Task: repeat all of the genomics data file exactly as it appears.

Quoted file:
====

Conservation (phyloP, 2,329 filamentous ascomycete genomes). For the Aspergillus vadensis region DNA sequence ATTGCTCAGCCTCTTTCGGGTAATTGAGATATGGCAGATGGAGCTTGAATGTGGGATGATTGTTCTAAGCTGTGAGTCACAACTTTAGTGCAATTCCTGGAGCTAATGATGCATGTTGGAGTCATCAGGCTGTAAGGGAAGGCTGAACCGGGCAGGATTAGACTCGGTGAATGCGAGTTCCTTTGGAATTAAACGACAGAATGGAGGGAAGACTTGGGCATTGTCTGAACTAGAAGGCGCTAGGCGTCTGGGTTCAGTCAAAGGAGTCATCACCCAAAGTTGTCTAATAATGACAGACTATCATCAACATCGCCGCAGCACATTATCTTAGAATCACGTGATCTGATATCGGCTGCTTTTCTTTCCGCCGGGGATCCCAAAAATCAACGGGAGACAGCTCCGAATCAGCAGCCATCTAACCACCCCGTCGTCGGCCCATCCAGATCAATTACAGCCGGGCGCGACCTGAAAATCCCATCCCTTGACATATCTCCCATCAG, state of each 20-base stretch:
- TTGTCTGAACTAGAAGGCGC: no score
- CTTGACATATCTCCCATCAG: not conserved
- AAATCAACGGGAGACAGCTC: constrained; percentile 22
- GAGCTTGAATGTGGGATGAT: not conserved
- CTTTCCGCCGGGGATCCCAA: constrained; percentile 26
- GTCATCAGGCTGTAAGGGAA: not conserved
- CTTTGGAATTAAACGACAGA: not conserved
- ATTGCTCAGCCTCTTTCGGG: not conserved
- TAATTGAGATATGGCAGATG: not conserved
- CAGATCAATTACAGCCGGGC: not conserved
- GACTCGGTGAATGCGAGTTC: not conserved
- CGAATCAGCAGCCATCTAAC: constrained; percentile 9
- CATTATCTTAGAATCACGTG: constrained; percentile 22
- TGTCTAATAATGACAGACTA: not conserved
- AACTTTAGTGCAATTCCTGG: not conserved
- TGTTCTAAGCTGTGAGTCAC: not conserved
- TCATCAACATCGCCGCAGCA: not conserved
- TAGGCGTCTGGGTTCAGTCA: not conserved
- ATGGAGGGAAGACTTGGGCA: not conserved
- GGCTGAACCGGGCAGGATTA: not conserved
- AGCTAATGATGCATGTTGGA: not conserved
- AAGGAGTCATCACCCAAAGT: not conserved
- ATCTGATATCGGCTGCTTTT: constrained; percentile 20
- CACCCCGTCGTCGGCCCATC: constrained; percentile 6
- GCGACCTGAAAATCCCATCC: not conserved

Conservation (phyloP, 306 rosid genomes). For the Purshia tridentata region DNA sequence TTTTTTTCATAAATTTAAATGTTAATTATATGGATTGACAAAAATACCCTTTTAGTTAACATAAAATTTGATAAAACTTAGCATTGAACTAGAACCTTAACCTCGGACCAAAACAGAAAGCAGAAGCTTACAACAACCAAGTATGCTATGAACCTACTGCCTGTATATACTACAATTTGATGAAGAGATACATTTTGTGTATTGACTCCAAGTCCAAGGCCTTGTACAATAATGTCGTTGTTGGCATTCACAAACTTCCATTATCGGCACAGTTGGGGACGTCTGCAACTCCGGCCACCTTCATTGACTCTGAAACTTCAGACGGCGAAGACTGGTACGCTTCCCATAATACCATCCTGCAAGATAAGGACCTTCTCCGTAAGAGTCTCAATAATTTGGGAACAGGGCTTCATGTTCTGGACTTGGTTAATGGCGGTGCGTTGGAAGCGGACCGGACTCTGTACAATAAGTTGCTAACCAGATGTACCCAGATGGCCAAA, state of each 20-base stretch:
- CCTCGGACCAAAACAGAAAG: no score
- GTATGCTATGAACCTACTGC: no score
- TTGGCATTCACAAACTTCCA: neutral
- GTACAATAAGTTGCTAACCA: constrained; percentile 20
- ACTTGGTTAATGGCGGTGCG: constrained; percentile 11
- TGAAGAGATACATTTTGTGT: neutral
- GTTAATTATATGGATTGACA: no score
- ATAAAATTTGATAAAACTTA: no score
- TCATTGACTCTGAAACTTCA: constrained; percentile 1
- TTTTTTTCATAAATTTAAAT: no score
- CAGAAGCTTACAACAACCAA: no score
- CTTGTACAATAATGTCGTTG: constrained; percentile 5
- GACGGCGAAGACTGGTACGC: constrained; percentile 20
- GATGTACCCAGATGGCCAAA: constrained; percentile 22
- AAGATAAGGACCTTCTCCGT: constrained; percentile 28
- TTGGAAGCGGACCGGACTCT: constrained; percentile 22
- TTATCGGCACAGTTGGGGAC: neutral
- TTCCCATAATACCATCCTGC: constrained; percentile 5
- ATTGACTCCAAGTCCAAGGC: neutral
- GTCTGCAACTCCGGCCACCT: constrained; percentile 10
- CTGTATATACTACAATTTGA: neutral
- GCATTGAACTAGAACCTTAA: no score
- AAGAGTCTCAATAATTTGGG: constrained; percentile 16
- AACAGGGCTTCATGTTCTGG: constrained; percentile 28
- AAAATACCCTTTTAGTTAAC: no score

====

Conservation (phyloP, 2,329 filamentous ascomycete genomes). For the Aspergillus vadensis region DNA sequence ATTGCTCAGCCTCTTTCGGGTAATTGAGATATGGCAGATGGAGCTTGAATGTGGGATGATTGTTCTAAGCTGTGAGTCACAACTTTAGTGCAATTCCTGGAGCTAATGATGCATGTTGGAGTCATCAGGCTGTAAGGGAAGGCTGAACCGGGCAGGATTAGACTCGGTGAATGCGAGTTCCTTTGGAATTAAACGACAGAATGGAGGGAAGACTTGGGCATTGTCTGAACTAGAAGGCGCTAGGCGTCTGGGTTCAGTCAAAGGAGTCATCACCCAAAGTTGTCTAATAATGACAGACTATCATCAACATCGCCGCAGCACATTATCTTAGAATCACGTGATCTGATATCGGCTGCTTTTCTTTCCGCCGGGGATCCCAAAAATCAACGGGAGACAGCTCCGAATCAGCAGCCATCTAACCACCCCGTCGTCGGCCCATCCAGATCAATTACAGCCGGGCGCGACCTGAAAATCCCATCCCTTGACATATCTCCCATCAG, state of each 20-base stretch:
- TTGTCTGAACTAGAAGGCGC: no score
- CTTGACATATCTCCCATCAG: not conserved
- AAATCAACGGGAGACAGCTC: constrained; percentile 22
- GAGCTTGAATGTGGGATGAT: not conserved
- CTTTCCGCCGGGGATCCCAA: constrained; percentile 26
- GTCATCAGGCTGTAAGGGAA: not conserved
- CTTTGGAATTAAACGACAGA: not conserved
- ATTGCTCAGCCTCTTTCGGG: not conserved
- TAATTGAGATATGGCAGATG: not conserved
- CAGATCAATTACAGCCGGGC: not conserved
- GACTCGGTGAATGCGAGTTC: not conserved
- CGAATCAGCAGCCATCTAAC: constrained; percentile 9
- CATTATCTTAGAATCACGTG: constrained; percentile 22
- TGTCTAATAATGACAGACTA: not conserved
- AACTTTAGTGCAATTCCTGG: not conserved
- TGTTCTAAGCTGTGAGTCAC: not conserved
- TCATCAACATCGCCGCAGCA: not conserved
- TAGGCGTCTGGGTTCAGTCA: not conserved
- ATGGAGGGAAGACTTGGGCA: not conserved
- GGCTGAACCGGGCAGGATTA: not conserved
- AGCTAATGATGCATGTTGGA: not conserved
- AAGGAGTCATCACCCAAAGT: not conserved
- ATCTGATATCGGCTGCTTTT: constrained; percentile 20
- CACCCCGTCGTCGGCCCATC: constrained; percentile 6
- GCGACCTGAAAATCCCATCC: not conserved

Conservation (phyloP, 306 rosid genomes). For the Purshia tridentata region DNA sequence TTTTTTTCATAAATTTAAATGTTAATTATATGGATTGACAAAAATACCCTTTTAGTTAACATAAAATTTGATAAAACTTAGCATTGAACTAGAACCTTAACCTCGGACCAAAACAGAAAGCAGAAGCTTACAACAACCAAGTATGCTATGAACCTACTGCCTGTATATACTACAATTTGATGAAGAGATACATTTTGTGTATTGACTCCAAGTCCAAGGCCTTGTACAATAATGTCGTTGTTGGCATTCACAAACTTCCATTATCGGCACAGTTGGGGACGTCTGCAACTCCGGCCACCTTCATTGACTCTGAAACTTCAGACGGCGAAGACTGGTACGCTTCCCATAATACCATCCTGCAAGATAAGGACCTTCTCCGTAAGAGTCTCAATAATTTGGGAACAGGGCTTCATGTTCTGGACTTGGTTAATGGCGGTGCGTTGGAAGCGGACCGGACTCTGTACAATAAGTTGCTAACCAGATGTACCCAGATGGCCAAA, state of each 20-base stretch:
- CCTCGGACCAAAACAGAAAG: no score
- GTATGCTATGAACCTACTGC: no score
- TTGGCATTCACAAACTTCCA: neutral
- GTACAATAAGTTGCTAACCA: constrained; percentile 20
- ACTTGGTTAATGGCGGTGCG: constrained; percentile 11
- TGAAGAGATACATTTTGTGT: neutral
- GTTAATTATATGGATTGACA: no score
- ATAAAATTTGATAAAACTTA: no score
- TCATTGACTCTGAAACTTCA: constrained; percentile 1
- TTTTTTTCATAAATTTAAAT: no score
- CAGAAGCTTACAACAACCAA: no score
- CTTGTACAATAATGTCGTTG: constrained; percentile 5
- GACGGCGAAGACTGGTACGC: constrained; percentile 20
- GATGTACCCAGATGGCCAAA: constrained; percentile 22
- AAGATAAGGACCTTCTCCGT: constrained; percentile 28
- TTGGAAGCGGACCGGACTCT: constrained; percentile 22
- TTATCGGCACAGTTGGGGAC: neutral
- TTCCCATAATACCATCCTGC: constrained; percentile 5
- ATTGACTCCAAGTCCAAGGC: neutral
- GTCTGCAACTCCGGCCACCT: constrained; percentile 10
- CTGTATATACTACAATTTGA: neutral
- GCATTGAACTAGAACCTTAA: no score
- AAGAGTCTCAATAATTTGGG: constrained; percentile 16
- AACAGGGCTTCATGTTCTGG: constrained; percentile 28
- AAAATACCCTTTTAGTTAAC: no score